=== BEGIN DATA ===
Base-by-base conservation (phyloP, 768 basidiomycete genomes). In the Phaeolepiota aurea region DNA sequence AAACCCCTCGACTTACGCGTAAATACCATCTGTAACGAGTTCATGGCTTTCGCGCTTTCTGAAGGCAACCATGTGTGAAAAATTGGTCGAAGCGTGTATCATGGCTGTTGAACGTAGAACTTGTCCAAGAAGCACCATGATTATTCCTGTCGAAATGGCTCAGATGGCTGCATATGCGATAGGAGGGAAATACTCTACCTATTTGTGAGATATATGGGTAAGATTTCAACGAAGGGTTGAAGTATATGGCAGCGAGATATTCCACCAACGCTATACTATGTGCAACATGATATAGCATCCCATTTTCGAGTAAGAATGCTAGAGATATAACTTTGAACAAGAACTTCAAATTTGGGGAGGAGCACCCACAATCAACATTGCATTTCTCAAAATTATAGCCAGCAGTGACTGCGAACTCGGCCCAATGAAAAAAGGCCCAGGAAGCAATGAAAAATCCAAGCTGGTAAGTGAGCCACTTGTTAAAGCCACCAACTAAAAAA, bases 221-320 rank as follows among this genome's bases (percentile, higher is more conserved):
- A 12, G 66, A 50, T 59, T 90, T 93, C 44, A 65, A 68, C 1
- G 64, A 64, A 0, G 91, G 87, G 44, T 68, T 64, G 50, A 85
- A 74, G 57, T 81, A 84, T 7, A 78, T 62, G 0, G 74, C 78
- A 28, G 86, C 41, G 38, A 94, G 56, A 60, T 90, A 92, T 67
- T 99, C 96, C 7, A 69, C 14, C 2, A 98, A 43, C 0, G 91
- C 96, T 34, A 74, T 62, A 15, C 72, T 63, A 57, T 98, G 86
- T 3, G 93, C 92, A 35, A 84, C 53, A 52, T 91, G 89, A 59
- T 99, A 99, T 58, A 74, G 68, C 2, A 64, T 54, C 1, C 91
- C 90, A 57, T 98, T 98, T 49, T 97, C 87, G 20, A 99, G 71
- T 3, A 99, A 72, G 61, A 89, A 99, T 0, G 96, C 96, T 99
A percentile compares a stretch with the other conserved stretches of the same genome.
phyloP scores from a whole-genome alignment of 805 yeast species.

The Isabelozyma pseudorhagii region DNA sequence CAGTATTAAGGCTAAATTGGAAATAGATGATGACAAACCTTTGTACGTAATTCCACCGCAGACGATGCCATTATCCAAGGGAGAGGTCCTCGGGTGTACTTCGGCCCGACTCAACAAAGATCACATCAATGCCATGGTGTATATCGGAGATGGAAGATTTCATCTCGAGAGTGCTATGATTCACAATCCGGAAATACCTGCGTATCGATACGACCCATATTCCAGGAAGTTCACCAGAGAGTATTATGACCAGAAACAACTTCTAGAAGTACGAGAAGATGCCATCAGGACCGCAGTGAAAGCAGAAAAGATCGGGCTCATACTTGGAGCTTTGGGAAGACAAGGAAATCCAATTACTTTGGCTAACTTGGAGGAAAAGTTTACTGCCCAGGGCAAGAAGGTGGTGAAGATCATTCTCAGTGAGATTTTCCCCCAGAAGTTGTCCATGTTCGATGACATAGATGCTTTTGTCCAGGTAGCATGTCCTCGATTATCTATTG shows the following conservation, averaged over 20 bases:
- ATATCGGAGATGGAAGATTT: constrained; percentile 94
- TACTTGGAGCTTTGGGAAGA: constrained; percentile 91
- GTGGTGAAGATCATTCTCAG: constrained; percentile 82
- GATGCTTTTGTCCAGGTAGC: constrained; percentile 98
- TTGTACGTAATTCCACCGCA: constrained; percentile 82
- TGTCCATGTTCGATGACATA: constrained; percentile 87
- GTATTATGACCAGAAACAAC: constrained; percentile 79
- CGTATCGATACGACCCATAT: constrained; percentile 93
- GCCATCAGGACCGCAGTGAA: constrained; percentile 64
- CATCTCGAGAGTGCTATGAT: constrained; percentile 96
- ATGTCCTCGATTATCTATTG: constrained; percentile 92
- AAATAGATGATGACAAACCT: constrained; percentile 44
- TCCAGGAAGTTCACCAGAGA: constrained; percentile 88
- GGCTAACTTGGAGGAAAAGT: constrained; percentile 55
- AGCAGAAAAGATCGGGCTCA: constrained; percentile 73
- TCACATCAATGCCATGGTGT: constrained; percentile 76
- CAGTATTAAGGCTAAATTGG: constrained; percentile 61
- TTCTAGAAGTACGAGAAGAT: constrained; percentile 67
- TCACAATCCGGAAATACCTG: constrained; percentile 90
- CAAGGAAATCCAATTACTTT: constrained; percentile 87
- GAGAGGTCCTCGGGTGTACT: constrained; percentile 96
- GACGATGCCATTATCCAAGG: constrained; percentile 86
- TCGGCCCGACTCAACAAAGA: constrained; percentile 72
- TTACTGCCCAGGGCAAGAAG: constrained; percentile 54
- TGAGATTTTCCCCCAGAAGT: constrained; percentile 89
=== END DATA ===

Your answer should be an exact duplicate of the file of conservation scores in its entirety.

Base-by-base conservation (phyloP, 768 basidiomycete genomes). In the Phaeolepiota aurea region DNA sequence AAACCCCTCGACTTACGCGTAAATACCATCTGTAACGAGTTCATGGCTTTCGCGCTTTCTGAAGGCAACCATGTGTGAAAAATTGGTCGAAGCGTGTATCATGGCTGTTGAACGTAGAACTTGTCCAAGAAGCACCATGATTATTCCTGTCGAAATGGCTCAGATGGCTGCATATGCGATAGGAGGGAAATACTCTACCTATTTGTGAGATATATGGGTAAGATTTCAACGAAGGGTTGAAGTATATGGCAGCGAGATATTCCACCAACGCTATACTATGTGCAACATGATATAGCATCCCATTTTCGAGTAAGAATGCTAGAGATATAACTTTGAACAAGAACTTCAAATTTGGGGAGGAGCACCCACAATCAACATTGCATTTCTCAAAATTATAGCCAGCAGTGACTGCGAACTCGGCCCAATGAAAAAAGGCCCAGGAAGCAATGAAAAATCCAAGCTGGTAAGTGAGCCACTTGTTAAAGCCACCAACTAAAAAA, bases 221-320 rank as follows among this genome's bases (percentile, higher is more conserved):
- A 12, G 66, A 50, T 59, T 90, T 93, C 44, A 65, A 68, C 1
- G 64, A 64, A 0, G 91, G 87, G 44, T 68, T 64, G 50, A 85
- A 74, G 57, T 81, A 84, T 7, A 78, T 62, G 0, G 74, C 78
- A 28, G 86, C 41, G 38, A 94, G 56, A 60, T 90, A 92, T 67
- T 99, C 96, C 7, A 69, C 14, C 2, A 98, A 43, C 0, G 91
- C 96, T 34, A 74, T 62, A 15, C 72, T 63, A 57, T 98, G 86
- T 3, G 93, C 92, A 35, A 84, C 53, A 52, T 91, G 89, A 59
- T 99, A 99, T 58, A 74, G 68, C 2, A 64, T 54, C 1, C 91
- C 90, A 57, T 98, T 98, T 49, T 97, C 87, G 20, A 99, G 71
- T 3, A 99, A 72, G 61, A 89, A 99, T 0, G 96, C 96, T 99
A percentile compares a stretch with the other conserved stretches of the same genome.
phyloP scores from a whole-genome alignment of 805 yeast species.

The Isabelozyma pseudorhagii region DNA sequence CAGTATTAAGGCTAAATTGGAAATAGATGATGACAAACCTTTGTACGTAATTCCACCGCAGACGATGCCATTATCCAAGGGAGAGGTCCTCGGGTGTACTTCGGCCCGACTCAACAAAGATCACATCAATGCCATGGTGTATATCGGAGATGGAAGATTTCATCTCGAGAGTGCTATGATTCACAATCCGGAAATACCTGCGTATCGATACGACCCATATTCCAGGAAGTTCACCAGAGAGTATTATGACCAGAAACAACTTCTAGAAGTACGAGAAGATGCCATCAGGACCGCAGTGAAAGCAGAAAAGATCGGGCTCATACTTGGAGCTTTGGGAAGACAAGGAAATCCAATTACTTTGGCTAACTTGGAGGAAAAGTTTACTGCCCAGGGCAAGAAGGTGGTGAAGATCATTCTCAGTGAGATTTTCCCCCAGAAGTTGTCCATGTTCGATGACATAGATGCTTTTGTCCAGGTAGCATGTCCTCGATTATCTATTG shows the following conservation, averaged over 20 bases:
- ATATCGGAGATGGAAGATTT: constrained; percentile 94
- TACTTGGAGCTTTGGGAAGA: constrained; percentile 91
- GTGGTGAAGATCATTCTCAG: constrained; percentile 82
- GATGCTTTTGTCCAGGTAGC: constrained; percentile 98
- TTGTACGTAATTCCACCGCA: constrained; percentile 82
- TGTCCATGTTCGATGACATA: constrained; percentile 87
- GTATTATGACCAGAAACAAC: constrained; percentile 79
- CGTATCGATACGACCCATAT: constrained; percentile 93
- GCCATCAGGACCGCAGTGAA: constrained; percentile 64
- CATCTCGAGAGTGCTATGAT: constrained; percentile 96
- ATGTCCTCGATTATCTATTG: constrained; percentile 92
- AAATAGATGATGACAAACCT: constrained; percentile 44
- TCCAGGAAGTTCACCAGAGA: constrained; percentile 88
- GGCTAACTTGGAGGAAAAGT: constrained; percentile 55
- AGCAGAAAAGATCGGGCTCA: constrained; percentile 73
- TCACATCAATGCCATGGTGT: constrained; percentile 76
- CAGTATTAAGGCTAAATTGG: constrained; percentile 61
- TTCTAGAAGTACGAGAAGAT: constrained; percentile 67
- TCACAATCCGGAAATACCTG: constrained; percentile 90
- CAAGGAAATCCAATTACTTT: constrained; percentile 87
- GAGAGGTCCTCGGGTGTACT: constrained; percentile 96
- GACGATGCCATTATCCAAGG: constrained; percentile 86
- TCGGCCCGACTCAACAAAGA: constrained; percentile 72
- TTACTGCCCAGGGCAAGAAG: constrained; percentile 54
- TGAGATTTTCCCCCAGAAGT: constrained; percentile 89